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dc.contributor.authorKang, K. H.en_US
dc.contributor.authorLaine, R. M.en_US
dc.date.accessioned2007-07-11T18:15:33Z
dc.date.available2007-07-11T18:15:33Z
dc.date.issued2006-06en_US
dc.identifier.citationKang, K. H.; Laine, R. M. (2006). "Silica dissolution as a route to octaanionic silsesquioxanes." Applied Organometallic Chemistry 20(6): 393-398. <http://hdl.handle.net/2027.42/55232>en_US
dc.identifier.issn0268-2605en_US
dc.identifier.issn1099-0739en_US
dc.identifier.urihttps://hdl.handle.net/2027.42/55232
dc.description.abstractThe octaanion, [OSiO 1.5 ] 8 8− (OA) is a low cost, discrete nano silica particle that can be made directly from high surface area, amorphous silica reacted with Me 4 NOH in water alcohol mixtures. It would be ideal if Me 4 NOH could be formed in situ from, for example, Me 4 NCl and NaOH, as long known in the literature. This process would reduce costs and enable recycling of Me 4 NCl produced in the functionalization of OA with chlorosilanes, RMe 2 SiCl, to form [RMe 2 SiOSiO 1.5 ] 8 organic/inorganic hybrid nanobuilding blocks. Kinetic studies were conducted to assess base-promoted dissolution of fumed silica (25 m 2 /g) as a function of concentrations, times, etc., to form the octaanion [OSiO 1.5 ] 8 8− using Me 4 NOH, NaOH and mixtures of NaOH/Me 4 NCl. Surprisingly, we find that small amounts of Me 4 NCl greatly inhibit the dissolution reaction for reasons that are as yet unknown. Copyright © 2005 John Wiley & Sons, Ltd.en_US
dc.format.extent141234 bytes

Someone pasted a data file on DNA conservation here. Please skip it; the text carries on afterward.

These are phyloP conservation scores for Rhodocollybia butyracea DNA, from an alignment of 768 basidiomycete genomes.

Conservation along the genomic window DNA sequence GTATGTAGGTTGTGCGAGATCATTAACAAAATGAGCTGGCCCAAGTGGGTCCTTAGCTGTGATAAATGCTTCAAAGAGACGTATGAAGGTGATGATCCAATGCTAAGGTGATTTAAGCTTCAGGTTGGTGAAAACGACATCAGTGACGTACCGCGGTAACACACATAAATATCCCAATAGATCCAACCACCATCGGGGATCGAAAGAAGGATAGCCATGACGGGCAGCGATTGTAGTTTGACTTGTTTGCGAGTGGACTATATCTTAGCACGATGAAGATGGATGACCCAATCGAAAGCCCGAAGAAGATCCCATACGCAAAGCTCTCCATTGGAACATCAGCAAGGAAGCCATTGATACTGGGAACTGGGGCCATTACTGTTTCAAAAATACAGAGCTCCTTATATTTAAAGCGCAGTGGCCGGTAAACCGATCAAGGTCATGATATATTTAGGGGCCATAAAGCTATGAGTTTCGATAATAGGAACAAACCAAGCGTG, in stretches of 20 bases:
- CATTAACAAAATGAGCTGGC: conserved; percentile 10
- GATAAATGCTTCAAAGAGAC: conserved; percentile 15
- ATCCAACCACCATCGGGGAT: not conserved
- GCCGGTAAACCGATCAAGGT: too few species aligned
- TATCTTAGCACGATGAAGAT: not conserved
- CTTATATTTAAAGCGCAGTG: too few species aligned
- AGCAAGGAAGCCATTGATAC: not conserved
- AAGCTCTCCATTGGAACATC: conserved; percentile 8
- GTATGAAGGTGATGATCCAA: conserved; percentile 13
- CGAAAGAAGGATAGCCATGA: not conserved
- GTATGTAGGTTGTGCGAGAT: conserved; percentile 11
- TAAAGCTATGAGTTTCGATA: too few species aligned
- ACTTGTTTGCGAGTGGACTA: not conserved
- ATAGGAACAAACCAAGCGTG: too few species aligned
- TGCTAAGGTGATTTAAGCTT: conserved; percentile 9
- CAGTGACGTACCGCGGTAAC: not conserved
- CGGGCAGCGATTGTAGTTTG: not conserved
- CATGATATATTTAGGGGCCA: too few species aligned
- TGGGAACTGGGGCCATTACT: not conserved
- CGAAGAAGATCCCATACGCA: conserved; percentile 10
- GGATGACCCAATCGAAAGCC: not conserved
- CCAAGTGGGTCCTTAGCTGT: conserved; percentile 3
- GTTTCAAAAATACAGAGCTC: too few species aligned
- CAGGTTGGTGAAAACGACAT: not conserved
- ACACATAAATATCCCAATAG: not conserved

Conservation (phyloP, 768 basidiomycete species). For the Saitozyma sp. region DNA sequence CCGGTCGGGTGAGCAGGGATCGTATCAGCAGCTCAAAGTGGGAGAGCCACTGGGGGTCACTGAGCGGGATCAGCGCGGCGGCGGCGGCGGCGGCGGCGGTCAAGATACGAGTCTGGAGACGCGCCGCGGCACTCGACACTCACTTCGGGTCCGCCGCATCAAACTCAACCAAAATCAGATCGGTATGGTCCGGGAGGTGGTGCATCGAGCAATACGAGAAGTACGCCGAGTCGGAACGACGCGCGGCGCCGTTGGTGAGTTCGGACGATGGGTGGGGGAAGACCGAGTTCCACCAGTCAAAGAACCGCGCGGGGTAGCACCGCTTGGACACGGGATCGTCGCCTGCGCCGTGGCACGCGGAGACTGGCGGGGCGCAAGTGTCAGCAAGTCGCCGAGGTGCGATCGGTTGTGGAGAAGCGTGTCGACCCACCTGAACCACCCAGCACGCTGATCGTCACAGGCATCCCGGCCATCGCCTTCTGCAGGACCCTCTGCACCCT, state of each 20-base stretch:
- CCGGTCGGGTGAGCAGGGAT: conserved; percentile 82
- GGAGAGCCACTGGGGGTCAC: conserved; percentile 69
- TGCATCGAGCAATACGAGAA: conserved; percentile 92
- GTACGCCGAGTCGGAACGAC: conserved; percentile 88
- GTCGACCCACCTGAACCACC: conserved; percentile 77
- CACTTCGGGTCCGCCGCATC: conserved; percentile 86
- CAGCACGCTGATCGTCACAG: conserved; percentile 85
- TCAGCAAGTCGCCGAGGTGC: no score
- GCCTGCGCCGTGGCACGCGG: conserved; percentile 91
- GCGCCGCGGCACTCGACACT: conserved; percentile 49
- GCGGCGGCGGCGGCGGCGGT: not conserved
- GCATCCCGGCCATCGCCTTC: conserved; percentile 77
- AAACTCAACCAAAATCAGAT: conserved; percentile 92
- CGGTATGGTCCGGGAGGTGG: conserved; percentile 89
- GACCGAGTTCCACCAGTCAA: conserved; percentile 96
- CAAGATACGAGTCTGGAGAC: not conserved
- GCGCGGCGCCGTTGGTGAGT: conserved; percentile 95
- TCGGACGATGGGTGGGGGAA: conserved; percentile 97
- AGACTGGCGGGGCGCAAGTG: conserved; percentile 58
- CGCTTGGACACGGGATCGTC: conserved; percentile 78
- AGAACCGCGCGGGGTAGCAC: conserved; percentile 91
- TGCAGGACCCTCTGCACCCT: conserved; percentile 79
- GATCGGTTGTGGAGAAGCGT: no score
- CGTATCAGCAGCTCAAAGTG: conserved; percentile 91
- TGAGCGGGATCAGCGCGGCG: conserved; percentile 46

dc.format.extent3118 bytes
dc.format.mimetypeapplication/pdf
dc.format.mimetypetext/plain
dc.publisherJohn Wiley & Sons, Ltd.en_US
dc.subject.otherChemistryen_US
dc.subject.otherIndustrial Chemistry and Chemical Engineeringen_US
dc.titleSilica dissolution as a route to octaanionic silsesquioxanesen_US
dc.typeArticleen_US
dc.rights.robotsIndexNoFollowen_US
dc.subject.hlbsecondlevelBiological Chemistryen_US
dc.subject.hlbsecondlevelChemical Engineeringen_US
dc.subject.hlbsecondlevelChemistryen_US
dc.subject.hlbsecondlevelMaterials Science and Engineeringen_US
dc.subject.hlbtoplevelHealth Sciencesen_US
dc.subject.hlbtoplevelScienceen_US
dc.subject.hlbtoplevelEngineeringen_US
dc.description.peerreviewedPeer Revieweden_US
dc.contributor.affiliationumDepartment of Materials Science and Engineering, and the Macromolecular Science and Engineering Program, University of Michigan, Ann Arbor, MI 48109-2136, USA ; On leave from Korean Chemicals Companyen_US
dc.contributor.affiliationumDepartment of Materials Science and Engineering, and the Macromolecular Science and Engineering Program, University of Michigan, Ann Arbor, MI 48109-2136, USA ; This paper is dedicated to Professor Ulrich Schubert on the occasion of his 60th birthday ; University of Michigan, Ann Arbour, MI 48109-2136.en_US
dc.description.bitstreamurlhttp://deepblue.lib.umich.edu/bitstream/2027.42/55232/1/1071_ftp.pdfen_US
dc.identifier.doihttp://dx.doi.org/10.1002/aoc.1071en_US
dc.identifier.sourceApplied Organometallic Chemistryen_US
dc.owningcollnameInterdisciplinary and Peer-Reviewed


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